3.5 People's views on health
Health accounts, as well as being based in the experience of health, also relate to health behaviour. People's accounts of health are likely to be different at different stages in their lives. Two health promotion researchers, Backett and Davison (1992), have investigated the perceptions of health at different stages of life. Their work is based on two qualitative studies conducted in Edinburgh and South Wales. In these studies, health was also linked to health behaviours. The stage of life was, they found, an important factor for their respondents in considering what was reasonable health behaviour. So, while burning the candle at both ends was an acceptable and even life-enhancing behaviour for young people, it was thought to be inappropriate and damaging to older people. The issue for middle-aged and older respondents was whether it was too late to change to the health promoting behaviours currently being urged on people. Many were aware of the damage that had already been done both by the environment and their previous lifestyles. But also as people got older they were less impressed by health education messages, as Backett and Davison note:
Their ideas about effective or ineffective healthy behaviours were now strongly grounded in experience; and many were scathing about the faddishness of current healthy ideas. Rather, they extolled ideas which they felt were commonsense, such as paying attention to weather conditions, wearing sensible clothing and treating minor ailments sensibly.
(Backett and Davison, 1992, p. 58)
The ways in which people explain health, especially in later life, are very likely to be affected by their experience of health and, as we know, good health is not equally distributed throughout the population. The issue of inequalities in health is a very important one, both for the delivery of healthcare and for health policy. The next activity asks you to review what you have learned so far about the factors influencing people's views on health.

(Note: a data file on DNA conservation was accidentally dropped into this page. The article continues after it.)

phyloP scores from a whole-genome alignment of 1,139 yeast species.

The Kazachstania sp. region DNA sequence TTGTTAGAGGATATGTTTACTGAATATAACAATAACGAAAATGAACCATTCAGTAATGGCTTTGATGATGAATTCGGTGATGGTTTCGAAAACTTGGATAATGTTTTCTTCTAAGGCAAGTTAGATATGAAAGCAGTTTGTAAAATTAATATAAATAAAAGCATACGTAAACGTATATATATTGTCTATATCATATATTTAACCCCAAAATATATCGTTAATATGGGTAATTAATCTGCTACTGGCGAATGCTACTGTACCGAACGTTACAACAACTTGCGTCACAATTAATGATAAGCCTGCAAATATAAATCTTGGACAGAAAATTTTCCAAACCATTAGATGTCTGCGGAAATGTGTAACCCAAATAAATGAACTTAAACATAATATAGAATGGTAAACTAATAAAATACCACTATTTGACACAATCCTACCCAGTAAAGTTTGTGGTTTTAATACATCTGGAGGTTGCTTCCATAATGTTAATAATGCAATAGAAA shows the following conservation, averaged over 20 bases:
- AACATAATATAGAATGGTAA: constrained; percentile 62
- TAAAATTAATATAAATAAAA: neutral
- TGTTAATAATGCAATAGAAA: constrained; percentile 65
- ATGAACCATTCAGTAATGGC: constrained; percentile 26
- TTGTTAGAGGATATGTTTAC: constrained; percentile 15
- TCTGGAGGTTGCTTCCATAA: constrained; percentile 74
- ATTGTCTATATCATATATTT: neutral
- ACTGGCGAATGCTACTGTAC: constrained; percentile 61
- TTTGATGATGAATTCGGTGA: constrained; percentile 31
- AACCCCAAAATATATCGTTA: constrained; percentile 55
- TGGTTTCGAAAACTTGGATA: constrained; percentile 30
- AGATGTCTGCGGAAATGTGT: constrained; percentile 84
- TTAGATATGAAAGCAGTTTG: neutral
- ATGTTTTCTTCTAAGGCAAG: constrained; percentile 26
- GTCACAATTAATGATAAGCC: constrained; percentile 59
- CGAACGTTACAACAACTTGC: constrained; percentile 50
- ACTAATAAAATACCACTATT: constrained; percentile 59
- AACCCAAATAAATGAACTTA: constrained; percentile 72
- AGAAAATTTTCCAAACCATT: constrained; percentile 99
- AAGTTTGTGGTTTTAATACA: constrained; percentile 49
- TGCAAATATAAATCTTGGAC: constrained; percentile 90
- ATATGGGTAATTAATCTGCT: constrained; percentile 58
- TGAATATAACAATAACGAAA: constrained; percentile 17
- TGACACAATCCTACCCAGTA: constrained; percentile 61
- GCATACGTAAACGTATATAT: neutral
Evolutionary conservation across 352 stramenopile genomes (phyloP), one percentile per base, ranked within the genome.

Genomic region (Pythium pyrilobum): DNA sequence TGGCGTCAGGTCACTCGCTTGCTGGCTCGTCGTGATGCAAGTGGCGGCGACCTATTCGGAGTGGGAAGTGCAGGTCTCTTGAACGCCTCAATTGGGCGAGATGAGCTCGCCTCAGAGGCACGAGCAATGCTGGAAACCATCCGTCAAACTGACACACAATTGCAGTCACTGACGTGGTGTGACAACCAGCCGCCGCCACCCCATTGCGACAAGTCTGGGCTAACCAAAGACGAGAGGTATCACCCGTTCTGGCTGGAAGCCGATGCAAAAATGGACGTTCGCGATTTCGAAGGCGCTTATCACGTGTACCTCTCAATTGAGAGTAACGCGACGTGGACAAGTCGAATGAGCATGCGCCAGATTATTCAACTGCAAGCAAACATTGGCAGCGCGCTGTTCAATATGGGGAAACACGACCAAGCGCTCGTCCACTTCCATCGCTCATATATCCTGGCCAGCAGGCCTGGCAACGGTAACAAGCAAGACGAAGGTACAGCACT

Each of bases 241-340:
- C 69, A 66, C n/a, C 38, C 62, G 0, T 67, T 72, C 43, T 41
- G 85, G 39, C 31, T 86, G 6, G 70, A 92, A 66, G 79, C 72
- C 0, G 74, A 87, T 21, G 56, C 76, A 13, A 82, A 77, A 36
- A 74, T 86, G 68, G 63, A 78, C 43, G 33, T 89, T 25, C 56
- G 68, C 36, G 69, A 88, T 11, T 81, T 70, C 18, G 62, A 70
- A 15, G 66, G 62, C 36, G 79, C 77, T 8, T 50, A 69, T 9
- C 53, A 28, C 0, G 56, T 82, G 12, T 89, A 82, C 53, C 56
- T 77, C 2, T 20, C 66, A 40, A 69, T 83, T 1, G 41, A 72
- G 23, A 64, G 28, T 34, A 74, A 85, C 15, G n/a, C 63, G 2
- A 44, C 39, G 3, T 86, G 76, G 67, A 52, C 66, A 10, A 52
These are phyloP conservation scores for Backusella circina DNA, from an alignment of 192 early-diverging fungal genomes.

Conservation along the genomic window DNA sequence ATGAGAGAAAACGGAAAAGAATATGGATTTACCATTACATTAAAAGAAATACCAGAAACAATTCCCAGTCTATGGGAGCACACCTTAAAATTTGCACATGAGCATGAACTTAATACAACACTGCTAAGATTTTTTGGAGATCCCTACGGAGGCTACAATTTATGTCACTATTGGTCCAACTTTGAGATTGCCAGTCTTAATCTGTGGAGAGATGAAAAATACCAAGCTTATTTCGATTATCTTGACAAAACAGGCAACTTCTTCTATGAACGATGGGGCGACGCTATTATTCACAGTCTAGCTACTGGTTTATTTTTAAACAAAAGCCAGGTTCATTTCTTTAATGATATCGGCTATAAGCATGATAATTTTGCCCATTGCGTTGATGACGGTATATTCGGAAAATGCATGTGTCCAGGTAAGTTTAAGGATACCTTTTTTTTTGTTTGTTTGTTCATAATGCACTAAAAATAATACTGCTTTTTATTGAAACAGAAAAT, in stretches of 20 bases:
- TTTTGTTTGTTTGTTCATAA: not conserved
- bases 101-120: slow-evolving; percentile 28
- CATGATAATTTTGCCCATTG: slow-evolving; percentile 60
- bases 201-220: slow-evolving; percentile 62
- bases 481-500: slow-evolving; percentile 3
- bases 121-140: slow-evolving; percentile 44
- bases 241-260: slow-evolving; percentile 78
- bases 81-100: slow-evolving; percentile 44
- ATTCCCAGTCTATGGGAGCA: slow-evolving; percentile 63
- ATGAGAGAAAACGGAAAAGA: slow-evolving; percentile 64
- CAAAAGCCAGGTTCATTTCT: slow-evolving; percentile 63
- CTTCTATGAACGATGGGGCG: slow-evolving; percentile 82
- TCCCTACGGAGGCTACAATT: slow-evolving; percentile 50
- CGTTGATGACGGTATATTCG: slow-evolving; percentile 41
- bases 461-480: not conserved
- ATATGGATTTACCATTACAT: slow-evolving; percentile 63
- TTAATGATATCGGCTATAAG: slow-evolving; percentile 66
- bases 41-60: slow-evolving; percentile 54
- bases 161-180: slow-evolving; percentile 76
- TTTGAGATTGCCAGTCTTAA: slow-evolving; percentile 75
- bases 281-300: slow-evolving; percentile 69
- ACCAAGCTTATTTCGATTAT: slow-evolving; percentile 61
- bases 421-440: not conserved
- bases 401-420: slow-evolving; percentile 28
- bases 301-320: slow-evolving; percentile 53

Activity 6: Factors influencing people's views on health
Make a list of the factors that you see as likely to influence people's accounts of health.
You might have mentioned the influence of people's job, class or educational background, their sex and gender, their race and ethnicity, their age and generation. Health education messages can also have an impact, and this is particularly the case for young people. But perhaps the most damaging influences on how people feel about their health come from poverty and social deprivations such as homelessness.
People's experience of health will be a mixture of their individual life history and the experiences they share with others in their social, economic and cultural group. Their explanation of health will be very much bound up with making sense of their individual biographies, with all the cross-cutting variables of cohort, class, gender and race. Now we are going to move on from, exploring differences in health accounts found in different social groupings to the differences between lay and professional accounts.